Don’t Look Back

Ten years ago today, the way I looked at the world changed.

That was the day I walked into Wolfe Clinic in Cedar Rapids, Iowa and laid myself under a laser beam and let the doctors go to town.

I got my first pair of glasses sometime in the 3rd grade.  After years of broken glasses, lost glasses, and general flailing about and feeling helpless whenever I had to be without my glasses, I decided it was time for LASIK surgery.  Below is the message I sent out to family and friends when I got home that night.

Well everyone, they didn’t put a laser through my head and getting your eyeballs cut open is an unusual experience.  Right now I’m limited by wearing some goggles to protect my eyes and keep moisture in, so those are really fogged up.  On the plus side, I could go outside and be mistaked for Bono from U2.  But here’s the nitty-gritty details:

My vision before the surgery was what they called “four-foot-finger vision”.  That basically means I can’t see anyone’s fingers from four feet away.  Roughly, that translates into 20/600 or 20/800 or worse.

We arrived at Wolfe Clinic about 10:45 and it didn’t take us long to get called back into the exam room.  Once there, they put a whole bunch of eyedrops in my eyes and gave me 5mg of valium.  After a while, the Doctor came in, gave me some more numbing drops, and demonstrated the lack of feeling in my eyes by drawing on them with a pen (felt-tip, not roller-ball).  A few minutes after that, they said “we’re ready”, and off I went to the laser room.

A description of the laser machine:  it’s a flat bed with an overhead projector of sorts that contains the laser.  It’s got a red light that I’m supposed to stare at, and on either side is a row of lights that look like landing strip lights.  They’re also about as bright as landing strip lights, so it is as if I spent the entire time staring into a constant flashbulb.

They did the right eye first, taping the left one shut.  A speculum was put on me to hold the eyelids open.  They put a bunch of drops in my eyes (of what, I don’t know), and took some ultrasound measurements.  Then came the suction cup.  The suction cup includes the blade that cuts my cornea open, and this was the part that I had feared the most.  I don’t know what the heck I was thinking, because all I felt was a slight pressure, then it was like the lights dimmed in the room (I went blind), I heard a “whirr” and they removed the suction and folded back the flap.  The Doctor did some poking and prodding, and then began the laser.  The laser, to me, looked like a purple beam.  (Steph thought it looked like a pale blue line drawing fast circles on the eyeball).  The oddest sensation was smelling the smoke of my burning tissue.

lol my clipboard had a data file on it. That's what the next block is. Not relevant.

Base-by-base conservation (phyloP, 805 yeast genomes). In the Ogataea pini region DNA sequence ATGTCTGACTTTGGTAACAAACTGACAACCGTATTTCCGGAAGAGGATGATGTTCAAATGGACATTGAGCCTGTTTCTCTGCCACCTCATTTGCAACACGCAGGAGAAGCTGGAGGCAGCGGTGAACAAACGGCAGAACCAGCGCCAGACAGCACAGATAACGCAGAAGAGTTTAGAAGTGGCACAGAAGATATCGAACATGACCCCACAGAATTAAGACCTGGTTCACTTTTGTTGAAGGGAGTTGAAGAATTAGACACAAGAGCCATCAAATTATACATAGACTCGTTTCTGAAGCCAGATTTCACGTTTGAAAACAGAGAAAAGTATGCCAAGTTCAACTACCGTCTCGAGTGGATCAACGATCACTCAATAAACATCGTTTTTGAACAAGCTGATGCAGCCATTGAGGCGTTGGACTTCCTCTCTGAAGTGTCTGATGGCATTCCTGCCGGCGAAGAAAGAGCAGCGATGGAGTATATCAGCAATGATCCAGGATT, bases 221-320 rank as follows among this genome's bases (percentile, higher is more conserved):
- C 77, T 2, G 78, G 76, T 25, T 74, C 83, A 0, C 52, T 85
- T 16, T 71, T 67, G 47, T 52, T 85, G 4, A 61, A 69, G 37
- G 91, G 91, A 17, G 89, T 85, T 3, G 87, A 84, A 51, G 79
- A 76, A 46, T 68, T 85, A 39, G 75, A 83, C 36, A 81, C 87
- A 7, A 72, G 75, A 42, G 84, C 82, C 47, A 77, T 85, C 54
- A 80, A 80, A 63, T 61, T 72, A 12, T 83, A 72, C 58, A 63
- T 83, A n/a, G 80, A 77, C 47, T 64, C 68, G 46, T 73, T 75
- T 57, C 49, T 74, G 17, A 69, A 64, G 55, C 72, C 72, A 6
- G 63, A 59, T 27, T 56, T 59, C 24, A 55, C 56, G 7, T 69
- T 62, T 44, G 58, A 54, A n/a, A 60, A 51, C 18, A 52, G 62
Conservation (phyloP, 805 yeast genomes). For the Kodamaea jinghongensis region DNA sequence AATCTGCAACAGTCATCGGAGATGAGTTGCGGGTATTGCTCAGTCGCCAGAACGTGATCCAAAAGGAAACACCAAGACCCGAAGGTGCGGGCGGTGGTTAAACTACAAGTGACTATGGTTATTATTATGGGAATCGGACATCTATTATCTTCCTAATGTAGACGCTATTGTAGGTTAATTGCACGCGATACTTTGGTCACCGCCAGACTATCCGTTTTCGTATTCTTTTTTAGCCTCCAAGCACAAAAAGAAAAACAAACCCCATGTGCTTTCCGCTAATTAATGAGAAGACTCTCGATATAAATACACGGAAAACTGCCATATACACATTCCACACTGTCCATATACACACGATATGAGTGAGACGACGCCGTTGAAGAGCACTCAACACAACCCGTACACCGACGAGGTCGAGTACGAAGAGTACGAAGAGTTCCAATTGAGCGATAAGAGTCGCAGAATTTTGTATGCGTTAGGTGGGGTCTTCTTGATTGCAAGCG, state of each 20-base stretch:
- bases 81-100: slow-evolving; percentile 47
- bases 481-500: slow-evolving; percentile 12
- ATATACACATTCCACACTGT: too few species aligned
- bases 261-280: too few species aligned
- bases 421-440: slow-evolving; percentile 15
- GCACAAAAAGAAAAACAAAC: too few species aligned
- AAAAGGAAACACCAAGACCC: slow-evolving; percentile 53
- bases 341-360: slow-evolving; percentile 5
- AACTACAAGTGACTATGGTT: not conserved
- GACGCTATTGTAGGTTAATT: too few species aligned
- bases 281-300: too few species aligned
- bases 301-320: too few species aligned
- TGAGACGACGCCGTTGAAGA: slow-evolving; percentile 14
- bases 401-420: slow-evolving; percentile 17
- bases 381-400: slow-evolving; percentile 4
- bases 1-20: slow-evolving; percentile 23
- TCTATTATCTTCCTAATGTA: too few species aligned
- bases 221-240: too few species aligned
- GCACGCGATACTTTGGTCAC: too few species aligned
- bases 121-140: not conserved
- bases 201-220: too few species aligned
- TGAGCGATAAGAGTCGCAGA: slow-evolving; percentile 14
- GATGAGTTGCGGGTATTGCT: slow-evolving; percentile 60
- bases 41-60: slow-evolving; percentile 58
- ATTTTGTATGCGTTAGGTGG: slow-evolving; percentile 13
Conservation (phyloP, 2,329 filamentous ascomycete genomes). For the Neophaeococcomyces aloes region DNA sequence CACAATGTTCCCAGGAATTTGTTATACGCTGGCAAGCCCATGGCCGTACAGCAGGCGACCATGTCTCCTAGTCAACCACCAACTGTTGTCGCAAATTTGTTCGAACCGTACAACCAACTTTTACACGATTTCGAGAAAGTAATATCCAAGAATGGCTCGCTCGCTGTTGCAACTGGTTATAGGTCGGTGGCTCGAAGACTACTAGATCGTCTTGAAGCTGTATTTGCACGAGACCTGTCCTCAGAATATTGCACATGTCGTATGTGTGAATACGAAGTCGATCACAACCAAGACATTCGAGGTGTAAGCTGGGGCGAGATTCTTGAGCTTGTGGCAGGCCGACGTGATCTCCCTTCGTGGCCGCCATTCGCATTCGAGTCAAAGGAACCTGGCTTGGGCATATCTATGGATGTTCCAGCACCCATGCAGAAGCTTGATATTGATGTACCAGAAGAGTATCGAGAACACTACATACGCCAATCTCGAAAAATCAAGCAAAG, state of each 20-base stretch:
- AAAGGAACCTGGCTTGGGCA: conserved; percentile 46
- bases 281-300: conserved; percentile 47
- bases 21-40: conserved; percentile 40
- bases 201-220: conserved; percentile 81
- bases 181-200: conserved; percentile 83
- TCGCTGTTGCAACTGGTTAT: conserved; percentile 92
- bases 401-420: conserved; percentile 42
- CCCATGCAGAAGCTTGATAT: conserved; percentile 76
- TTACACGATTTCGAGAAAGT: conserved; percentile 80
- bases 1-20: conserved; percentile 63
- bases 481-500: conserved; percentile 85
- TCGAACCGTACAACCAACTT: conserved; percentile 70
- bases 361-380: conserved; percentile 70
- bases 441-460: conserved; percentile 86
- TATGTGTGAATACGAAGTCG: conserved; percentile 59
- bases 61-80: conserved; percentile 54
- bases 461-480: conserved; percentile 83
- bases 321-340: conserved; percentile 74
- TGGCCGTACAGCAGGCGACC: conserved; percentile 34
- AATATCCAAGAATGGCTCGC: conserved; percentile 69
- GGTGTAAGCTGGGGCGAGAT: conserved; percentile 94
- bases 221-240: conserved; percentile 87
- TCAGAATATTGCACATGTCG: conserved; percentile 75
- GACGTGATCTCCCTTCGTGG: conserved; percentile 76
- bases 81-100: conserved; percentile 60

After 93 seconds (the average patient needs only 30-60), the laser clicked off and the Doctor “painted” my cornea back into place.  Literally – he put the cornea flap back down, then took a small brush and smoothed the flap back into place.  They did the same thing for the left eye, which was apparently more sensitive since I felt the pressure from the suction cup more.  But still, nothing bad.  The laser went for 90 seconds on this eye.

When that eye was done, the nurse helped me sit up and the first thing I saw was 10 feet away – the face of a clock.  12:05.  I held out my hand and I could clearly see all the features.  That’s about when the joy ended, as they put on my Bono glasses and big, huge welding sunglasses.  Then they took me out to meet Steph and that was it – we were out.  My recovery thus far has been sleeping.  Keeping my eyes closed is beneficial for the moisture and the fact that it feels like someone poured a bottle of shampoo in each of my eyes.  I’ll pretty much be blind until tomorrow morning, when I find out what my vision has improved to.

That’s all from the blind guy.  This message transcribed by Steph.


In the days that followed, I had to buy a bunch of pairs of reading glasses in order to see what was on the computer screen.  My first day back at work I only lasted three hours before headaches forced me home.  I was putting in eyedrops every 45 minutes or so (the moisture helps in healing) and my vision was restricted to a foggy view, almost like looking through a windshield while driving in a heavy rain storm.

About three weeks after the surgery, I regained my vision.  Steph was driving us from grocery shopping.  Typically during that time I just kept sunglasses on and my eyes closed but for some reason I took the sunglasses off and looked around.  Blurry and then, snap, clear as day.  Colors.  Cars.  Buildings.  Grass.  Even the asphalt of the parking lot looked beautiful.  I believe my exact words were, “Holy shit. I can see.”

No pun intended, but I haven’t looked back once.  Every now and then, especially on bright days, I look about and marvel at how I went from being close to blind to being able to see once again.

And now, because I feel like it, a video.


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